Price Increases for 2010 US Mint Annual Sets
The US Mint recently revealed the pricing for the 2010 annual coin sets, to be released throughout the rest of the year. This includes the two separate America the Beautiful Quarter Proof Sets, the 2010 Mint Set, 2010 Proof Set, and 2010 Silver Proof Set. Price increases will take place nearly across the board.
The prices for each product are shown below, followed by last year's price for comparison.
|2010 Price||Last Year Price|
|2010 Quarter Proof Set||$ 14.95||$ 14.95|
|2010 Quarter Silver Proof Set||$ 32.95||$ 29.95|
|2010 Uncirculated Mint Set||$ 31.95||$ 27.95|
|2010 Proof Set||$ 31.95||$ 29.95|
|2010 Silver Proof Set||$ 56.95||$ 52.95|
The US Mint has already released the 2010 Presidential Dollar Proof Set, which was priced at $15.95. This was a $1 increase from the prior year price of $14.95.
Most times when a price increase takes place for the US Mint's annual sets, there is usually some contributing factor that could be used to justify the increases. In recent years, price increases have occurred in years when the number of coins contained in the set has increased or to account for higher precious metals prices.
In this case, the number of coins contained in each of the sets mentioned above is decreasing from the prior year. The quarters proof sets will contain 5 coins, instead of 6. The full proof sets will contain 14 coins, instead of 18. The mint sets will contain 28 coins, instead of 36.
The price of silver is higher now than last year, but this would only impact the two sets containing 90% silver coins. The 2010 Proof Set and 2010 Mint Set, which will have price increases of $4 and $2, do not contain silver coins.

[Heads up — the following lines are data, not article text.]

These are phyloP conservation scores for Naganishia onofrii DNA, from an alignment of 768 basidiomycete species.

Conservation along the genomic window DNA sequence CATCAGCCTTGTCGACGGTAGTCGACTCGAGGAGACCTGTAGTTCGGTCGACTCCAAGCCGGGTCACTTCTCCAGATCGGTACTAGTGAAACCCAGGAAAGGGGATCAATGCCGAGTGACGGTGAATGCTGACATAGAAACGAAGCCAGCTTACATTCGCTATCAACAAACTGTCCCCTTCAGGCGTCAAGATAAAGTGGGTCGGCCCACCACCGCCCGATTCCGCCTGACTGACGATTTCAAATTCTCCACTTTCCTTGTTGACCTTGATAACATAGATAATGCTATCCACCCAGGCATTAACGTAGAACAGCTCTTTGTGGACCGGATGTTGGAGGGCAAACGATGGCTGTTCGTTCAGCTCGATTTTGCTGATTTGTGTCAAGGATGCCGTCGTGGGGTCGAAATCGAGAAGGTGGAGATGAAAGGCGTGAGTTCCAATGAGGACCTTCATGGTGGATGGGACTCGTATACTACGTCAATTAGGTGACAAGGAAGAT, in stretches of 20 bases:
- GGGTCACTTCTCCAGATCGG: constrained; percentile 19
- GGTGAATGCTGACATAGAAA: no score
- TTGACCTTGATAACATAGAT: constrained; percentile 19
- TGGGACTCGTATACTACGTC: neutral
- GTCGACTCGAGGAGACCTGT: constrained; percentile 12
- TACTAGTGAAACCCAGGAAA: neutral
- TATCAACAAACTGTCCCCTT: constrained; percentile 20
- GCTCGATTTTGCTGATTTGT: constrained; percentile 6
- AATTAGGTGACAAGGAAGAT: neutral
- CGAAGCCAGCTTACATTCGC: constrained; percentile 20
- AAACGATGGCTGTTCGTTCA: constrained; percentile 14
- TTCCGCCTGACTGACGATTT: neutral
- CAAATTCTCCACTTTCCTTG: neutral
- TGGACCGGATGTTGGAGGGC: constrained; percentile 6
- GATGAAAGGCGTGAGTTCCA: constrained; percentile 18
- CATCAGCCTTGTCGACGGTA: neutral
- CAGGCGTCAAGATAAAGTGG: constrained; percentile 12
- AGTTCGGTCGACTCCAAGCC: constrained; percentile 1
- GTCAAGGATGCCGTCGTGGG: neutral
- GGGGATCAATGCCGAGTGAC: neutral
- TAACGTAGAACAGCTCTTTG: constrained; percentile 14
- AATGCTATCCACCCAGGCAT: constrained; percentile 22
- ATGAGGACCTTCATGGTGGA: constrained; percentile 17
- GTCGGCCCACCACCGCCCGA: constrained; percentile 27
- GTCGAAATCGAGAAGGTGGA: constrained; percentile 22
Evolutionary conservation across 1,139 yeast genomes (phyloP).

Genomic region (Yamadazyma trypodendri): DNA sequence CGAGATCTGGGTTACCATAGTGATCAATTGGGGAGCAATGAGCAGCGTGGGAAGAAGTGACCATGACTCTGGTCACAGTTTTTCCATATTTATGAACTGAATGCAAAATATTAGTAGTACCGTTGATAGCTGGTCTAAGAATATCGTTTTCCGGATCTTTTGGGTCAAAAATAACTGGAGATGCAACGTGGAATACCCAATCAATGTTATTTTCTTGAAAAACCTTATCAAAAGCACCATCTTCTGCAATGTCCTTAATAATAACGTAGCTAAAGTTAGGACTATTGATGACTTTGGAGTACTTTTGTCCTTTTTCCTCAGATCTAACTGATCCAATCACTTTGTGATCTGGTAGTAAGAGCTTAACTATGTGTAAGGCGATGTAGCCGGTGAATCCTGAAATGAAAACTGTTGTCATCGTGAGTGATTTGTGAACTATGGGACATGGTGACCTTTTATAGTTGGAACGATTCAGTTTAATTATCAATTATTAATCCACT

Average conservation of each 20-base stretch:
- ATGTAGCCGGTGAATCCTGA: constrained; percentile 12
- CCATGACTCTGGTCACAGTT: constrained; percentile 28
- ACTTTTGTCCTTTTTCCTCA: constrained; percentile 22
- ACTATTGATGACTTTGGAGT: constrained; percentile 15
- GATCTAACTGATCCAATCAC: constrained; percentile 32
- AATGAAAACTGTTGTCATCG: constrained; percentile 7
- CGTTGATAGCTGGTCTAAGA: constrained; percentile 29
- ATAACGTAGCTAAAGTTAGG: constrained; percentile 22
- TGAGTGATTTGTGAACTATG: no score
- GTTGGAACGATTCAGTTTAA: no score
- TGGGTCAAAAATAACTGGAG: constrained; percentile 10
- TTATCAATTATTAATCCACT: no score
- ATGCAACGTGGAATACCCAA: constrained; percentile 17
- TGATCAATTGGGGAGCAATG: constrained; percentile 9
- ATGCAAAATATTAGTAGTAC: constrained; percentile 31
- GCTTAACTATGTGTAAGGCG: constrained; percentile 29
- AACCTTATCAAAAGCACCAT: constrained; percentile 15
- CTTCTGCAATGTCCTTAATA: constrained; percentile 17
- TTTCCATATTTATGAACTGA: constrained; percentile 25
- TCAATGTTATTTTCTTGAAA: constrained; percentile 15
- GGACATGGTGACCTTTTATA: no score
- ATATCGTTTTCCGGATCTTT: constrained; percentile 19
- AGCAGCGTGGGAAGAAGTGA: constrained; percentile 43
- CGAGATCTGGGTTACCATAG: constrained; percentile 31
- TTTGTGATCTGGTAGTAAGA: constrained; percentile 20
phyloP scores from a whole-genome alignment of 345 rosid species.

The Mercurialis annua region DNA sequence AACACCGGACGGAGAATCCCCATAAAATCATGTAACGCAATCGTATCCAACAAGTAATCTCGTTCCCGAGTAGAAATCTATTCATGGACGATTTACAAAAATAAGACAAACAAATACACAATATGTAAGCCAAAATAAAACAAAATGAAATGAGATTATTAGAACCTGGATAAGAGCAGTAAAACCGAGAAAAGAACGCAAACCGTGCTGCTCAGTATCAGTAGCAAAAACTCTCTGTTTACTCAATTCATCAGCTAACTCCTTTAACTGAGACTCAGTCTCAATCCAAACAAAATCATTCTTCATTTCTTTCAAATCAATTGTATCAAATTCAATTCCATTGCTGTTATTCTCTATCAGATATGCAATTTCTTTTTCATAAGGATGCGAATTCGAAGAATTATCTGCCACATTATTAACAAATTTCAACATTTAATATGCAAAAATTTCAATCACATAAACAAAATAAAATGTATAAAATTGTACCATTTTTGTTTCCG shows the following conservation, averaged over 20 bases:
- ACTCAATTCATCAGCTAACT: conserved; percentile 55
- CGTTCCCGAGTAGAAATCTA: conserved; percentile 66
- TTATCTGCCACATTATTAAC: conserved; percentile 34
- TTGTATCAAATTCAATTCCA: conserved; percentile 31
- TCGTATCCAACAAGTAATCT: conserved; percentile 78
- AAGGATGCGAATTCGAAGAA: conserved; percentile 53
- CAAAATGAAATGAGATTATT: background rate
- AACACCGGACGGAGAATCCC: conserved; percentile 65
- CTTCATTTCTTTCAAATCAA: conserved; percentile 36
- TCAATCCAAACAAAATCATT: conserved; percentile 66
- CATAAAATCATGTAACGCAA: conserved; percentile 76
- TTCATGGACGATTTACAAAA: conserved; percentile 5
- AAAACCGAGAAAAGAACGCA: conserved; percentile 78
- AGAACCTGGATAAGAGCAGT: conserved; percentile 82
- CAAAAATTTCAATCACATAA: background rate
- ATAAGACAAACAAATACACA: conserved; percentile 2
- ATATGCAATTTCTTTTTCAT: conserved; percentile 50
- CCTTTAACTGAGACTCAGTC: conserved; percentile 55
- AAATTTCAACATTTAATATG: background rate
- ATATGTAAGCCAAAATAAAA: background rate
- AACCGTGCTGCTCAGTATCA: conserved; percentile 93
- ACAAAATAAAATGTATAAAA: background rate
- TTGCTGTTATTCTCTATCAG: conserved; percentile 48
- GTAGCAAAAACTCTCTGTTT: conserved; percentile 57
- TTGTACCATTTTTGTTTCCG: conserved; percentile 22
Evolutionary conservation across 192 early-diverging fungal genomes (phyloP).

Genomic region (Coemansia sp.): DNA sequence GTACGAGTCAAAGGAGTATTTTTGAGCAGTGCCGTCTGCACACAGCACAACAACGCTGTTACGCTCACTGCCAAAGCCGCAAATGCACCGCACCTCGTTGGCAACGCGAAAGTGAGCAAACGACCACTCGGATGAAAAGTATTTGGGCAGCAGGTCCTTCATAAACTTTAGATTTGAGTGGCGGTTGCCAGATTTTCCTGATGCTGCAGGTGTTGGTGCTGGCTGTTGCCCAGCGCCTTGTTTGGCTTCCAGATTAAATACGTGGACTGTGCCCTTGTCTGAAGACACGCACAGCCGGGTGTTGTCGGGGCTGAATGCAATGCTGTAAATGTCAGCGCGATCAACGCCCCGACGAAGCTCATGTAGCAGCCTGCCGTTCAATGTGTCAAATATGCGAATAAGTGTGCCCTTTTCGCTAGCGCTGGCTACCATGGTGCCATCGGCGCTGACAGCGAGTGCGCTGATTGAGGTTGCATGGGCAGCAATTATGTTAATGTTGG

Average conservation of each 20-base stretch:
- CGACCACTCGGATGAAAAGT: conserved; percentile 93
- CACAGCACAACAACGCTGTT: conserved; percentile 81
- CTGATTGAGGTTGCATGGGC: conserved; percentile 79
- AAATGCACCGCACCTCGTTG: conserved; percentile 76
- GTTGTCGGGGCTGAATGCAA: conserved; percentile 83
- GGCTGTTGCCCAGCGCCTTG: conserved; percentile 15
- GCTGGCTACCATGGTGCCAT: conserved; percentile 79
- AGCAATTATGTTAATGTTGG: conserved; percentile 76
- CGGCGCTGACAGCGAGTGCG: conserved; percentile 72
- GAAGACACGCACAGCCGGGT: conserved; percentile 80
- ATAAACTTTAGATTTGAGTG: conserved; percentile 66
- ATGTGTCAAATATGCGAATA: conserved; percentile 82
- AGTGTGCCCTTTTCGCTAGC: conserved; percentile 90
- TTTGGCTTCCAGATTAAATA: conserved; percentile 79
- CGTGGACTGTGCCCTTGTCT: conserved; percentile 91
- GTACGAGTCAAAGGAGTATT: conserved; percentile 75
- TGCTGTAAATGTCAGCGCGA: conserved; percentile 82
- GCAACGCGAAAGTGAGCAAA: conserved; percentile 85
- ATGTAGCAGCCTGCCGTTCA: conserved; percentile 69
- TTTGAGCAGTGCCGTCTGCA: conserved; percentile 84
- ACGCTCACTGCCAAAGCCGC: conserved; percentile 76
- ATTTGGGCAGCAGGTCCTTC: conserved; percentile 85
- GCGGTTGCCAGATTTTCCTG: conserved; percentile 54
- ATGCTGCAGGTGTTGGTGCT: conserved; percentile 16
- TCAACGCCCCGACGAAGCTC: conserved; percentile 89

After learning about the price increases planned for 2010, I remembered a passage regarding numismatic pricing from the US Mint's Annual Report. This passage appears below. (Read my full summary of 2009 US Mint Numismatic Results.)
Gross cost made up a greater portion of numismatic sales revenue, reducing the net margin to 9.3% in FY 209 from 14.8% in FY 2008... The reduced margin means that the United States Mint offered numismatic products to customers at lower sales prices than sufficient to achieve the standard 15% margin. Prices were set for products assuming a sales revenue distribution comparable to prior fiscal years. However, product unavailability and weakened demand challenged pricing assumptions. Sales volumes shifted in favor of lower margin recurring products and against higher margin precious metals products. Also, fewer products available for sale requires the products that did contribute to the FY 2009 numismatic results to bear more allocated costs and assume more numismatic administrative expenses.In line with the comments above, I believe that the price increases for the coming 2010 Annual Sets are an attempt to bring margins back into line with the targeted 15%.
Despite the fact that materials cost may be going down and collectors will receive less product, prices will be going up due to the implications of the US Mint's reduced product line and lack of precious metals numismatic products.
Labels: US Mint